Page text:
Among the reader comments that appear here, a fairly common one is a rebuke on my choice of sources and my willingness to regurgitate “the lies of the mainstream media” — or something along those lines.
I don’t find “mainstream media” a particularly useful concept because all too often it’s employed as the bluntest possible tool for media analysis.
To view a particular piece of reporting as credible or lacking in credibility simply on the basis of the commercial niche occupied by its publisher, is plain dumb. The following report illustrates my point.
How can a right-wing newspaper owned by Rupert Murdoch with editorial writers like Bret Stephens, former editor-in-chief of the Jerusalem Post, provide solid reporting on Hamas? Surprisingly it can.
The report notes that Hamas is a “guerrilla army” thereby drawing a distinction between its objective nature and the politically charged designation — “terrorist” — which is applied by the U.S. and Israeli governments.
The report notes Hamas’ military accomplishments (and alludes to its recent use of drones for battlefield surveillance) and that its fighters are uniformed.
It notes that the choice to engage in armed resistance has been made by and supported by those have witnessed the futility of a peace process pursued through negotiations.
All in all, it’s a report that could profitably be read by many an Israeli who still accepts the propaganda that Israel faces a fanatical foe who values death more than life.
When the shrapnel-torn body of Ahmed Abu Thoraya returned to this city in the Gaza Strip, only one member of his family knew for sure he had been a fighter in Al Qassam Brigade, the armed wing of Hamas.
Mr. Abu Thoraya had given his brother, Mohammed, a short will before he left town on July 19. “He said ‘I’m going somewhere,'” his brother recalled recently. “I knew that he may not come back.”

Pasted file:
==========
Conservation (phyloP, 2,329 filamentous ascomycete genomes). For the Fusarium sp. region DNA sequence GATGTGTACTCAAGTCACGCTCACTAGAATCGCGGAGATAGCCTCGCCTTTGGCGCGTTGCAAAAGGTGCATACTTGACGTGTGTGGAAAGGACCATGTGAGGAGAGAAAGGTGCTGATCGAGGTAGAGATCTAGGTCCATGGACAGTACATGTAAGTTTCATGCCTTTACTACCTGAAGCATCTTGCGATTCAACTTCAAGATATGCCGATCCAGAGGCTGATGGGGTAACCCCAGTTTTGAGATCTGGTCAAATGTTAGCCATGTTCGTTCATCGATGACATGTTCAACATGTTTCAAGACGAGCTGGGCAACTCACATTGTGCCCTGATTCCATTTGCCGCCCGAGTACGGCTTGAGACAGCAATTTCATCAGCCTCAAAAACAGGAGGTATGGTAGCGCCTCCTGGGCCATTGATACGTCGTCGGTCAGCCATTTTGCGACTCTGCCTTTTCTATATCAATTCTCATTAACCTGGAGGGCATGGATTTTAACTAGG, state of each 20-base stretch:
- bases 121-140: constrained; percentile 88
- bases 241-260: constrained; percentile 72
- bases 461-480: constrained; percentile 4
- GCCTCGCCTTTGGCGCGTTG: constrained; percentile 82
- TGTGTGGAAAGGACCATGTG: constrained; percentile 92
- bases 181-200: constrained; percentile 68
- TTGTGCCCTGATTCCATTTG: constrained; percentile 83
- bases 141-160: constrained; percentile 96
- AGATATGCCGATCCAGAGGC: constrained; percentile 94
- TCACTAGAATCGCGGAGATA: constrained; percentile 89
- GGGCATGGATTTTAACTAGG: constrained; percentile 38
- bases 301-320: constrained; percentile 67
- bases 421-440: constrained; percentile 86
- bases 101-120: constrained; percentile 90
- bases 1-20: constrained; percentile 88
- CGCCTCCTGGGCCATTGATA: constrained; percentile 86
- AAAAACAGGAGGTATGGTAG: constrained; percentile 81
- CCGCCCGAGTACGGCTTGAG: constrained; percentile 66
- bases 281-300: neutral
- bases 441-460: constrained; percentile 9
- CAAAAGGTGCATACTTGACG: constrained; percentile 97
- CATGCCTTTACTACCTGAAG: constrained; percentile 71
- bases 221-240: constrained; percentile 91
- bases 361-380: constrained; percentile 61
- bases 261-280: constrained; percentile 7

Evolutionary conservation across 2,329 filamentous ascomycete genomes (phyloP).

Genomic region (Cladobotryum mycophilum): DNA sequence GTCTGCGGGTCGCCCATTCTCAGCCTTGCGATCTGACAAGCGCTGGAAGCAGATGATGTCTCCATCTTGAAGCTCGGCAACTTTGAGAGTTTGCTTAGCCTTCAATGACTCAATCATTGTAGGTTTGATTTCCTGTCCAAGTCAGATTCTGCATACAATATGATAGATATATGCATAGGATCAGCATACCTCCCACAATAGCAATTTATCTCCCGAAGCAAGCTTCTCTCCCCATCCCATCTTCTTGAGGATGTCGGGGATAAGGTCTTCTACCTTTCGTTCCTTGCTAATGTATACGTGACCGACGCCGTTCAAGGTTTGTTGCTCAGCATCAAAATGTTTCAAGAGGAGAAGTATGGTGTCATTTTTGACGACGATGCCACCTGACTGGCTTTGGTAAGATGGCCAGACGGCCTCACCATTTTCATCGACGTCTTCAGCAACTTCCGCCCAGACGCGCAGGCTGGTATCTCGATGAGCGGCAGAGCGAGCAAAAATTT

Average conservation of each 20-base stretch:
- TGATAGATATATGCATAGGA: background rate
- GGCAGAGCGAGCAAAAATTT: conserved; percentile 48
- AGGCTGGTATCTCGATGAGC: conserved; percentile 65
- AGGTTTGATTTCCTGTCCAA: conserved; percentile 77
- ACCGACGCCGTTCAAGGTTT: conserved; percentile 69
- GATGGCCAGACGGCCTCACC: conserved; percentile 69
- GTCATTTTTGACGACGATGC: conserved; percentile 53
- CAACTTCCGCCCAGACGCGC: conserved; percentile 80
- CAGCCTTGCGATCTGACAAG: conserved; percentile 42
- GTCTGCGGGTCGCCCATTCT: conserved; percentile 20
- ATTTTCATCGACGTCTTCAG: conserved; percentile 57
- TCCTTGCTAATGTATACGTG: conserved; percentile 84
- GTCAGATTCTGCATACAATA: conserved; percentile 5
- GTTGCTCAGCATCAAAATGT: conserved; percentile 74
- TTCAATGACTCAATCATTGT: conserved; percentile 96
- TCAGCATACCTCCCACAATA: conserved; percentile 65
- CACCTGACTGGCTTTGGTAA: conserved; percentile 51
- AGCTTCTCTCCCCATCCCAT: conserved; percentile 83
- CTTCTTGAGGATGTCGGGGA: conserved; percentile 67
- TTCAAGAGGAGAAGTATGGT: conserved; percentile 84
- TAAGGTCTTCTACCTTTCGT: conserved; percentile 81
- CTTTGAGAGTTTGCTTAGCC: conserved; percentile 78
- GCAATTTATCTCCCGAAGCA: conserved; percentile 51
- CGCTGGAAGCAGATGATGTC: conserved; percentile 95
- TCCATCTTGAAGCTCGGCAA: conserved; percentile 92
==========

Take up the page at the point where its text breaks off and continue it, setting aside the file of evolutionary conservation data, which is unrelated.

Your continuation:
The conflict in the Gaza Strip has brought the secretive guerrilla army of Hamas out of the shadows and into battle against Israel’s military for only the second time. When the brigade’s fighters are killed, Hamas street organizers eulogize them as heroes, posting images of them in fatigues and toting rockets. And families in the Gaza Strip are coming to terms with never-before-discussed identities of sons and neighbors.
The fighting has given Israel its first good look at Hamas’s street-fighting abilities since 2009—the only other time the Israeli Defense Forces have taken on large numbers of the Qassam fighters at close quarters. The Hamas militia has inflicted the heaviest death toll on Israel’s military in a decade, some 64 soldiers so far. Israel and the U.S. regard Hamas, which also has a political wing and delivers social services, as a terrorist enterprise.
On Tuesday, the latest cease-fire broke down when a salvo of rockets from the Gaza Strip landed in southern Israel, and Israel retaliated against militant targets in Gaza. Truce talks in Cairo were suspended.
“Hamas has advanced on all fronts,” said a senior official in the Israel Defense Forces. “This time when we meet them on the battlefield, they are better trained, better organized, better disciplined.”
That wasn’t the Hamas that Israel encountered in its 2009 ground invasion of Gaza. When Israel’s military entered the strip back then, Hamas fighters, for the most part, quickly melted away.
This time, Hamas surprised Israeli soldiers by using a network of tunnels under the walls and fences enclosing the Gaza Strip to emerge inside Israel. Hamas commando units that Israel believes took shape mostly in the last year carried out complex ambushes inside and outside Gaza.
Hamas’s internal communications proved more difficult for Israel to track, and Hamas exhibited a new capacity for aerial observation of Israeli troop movements. Hamas rockets, though mostly intercepted above Israel, managed to shut down Israel’s main airport for a time. [Continue reading…]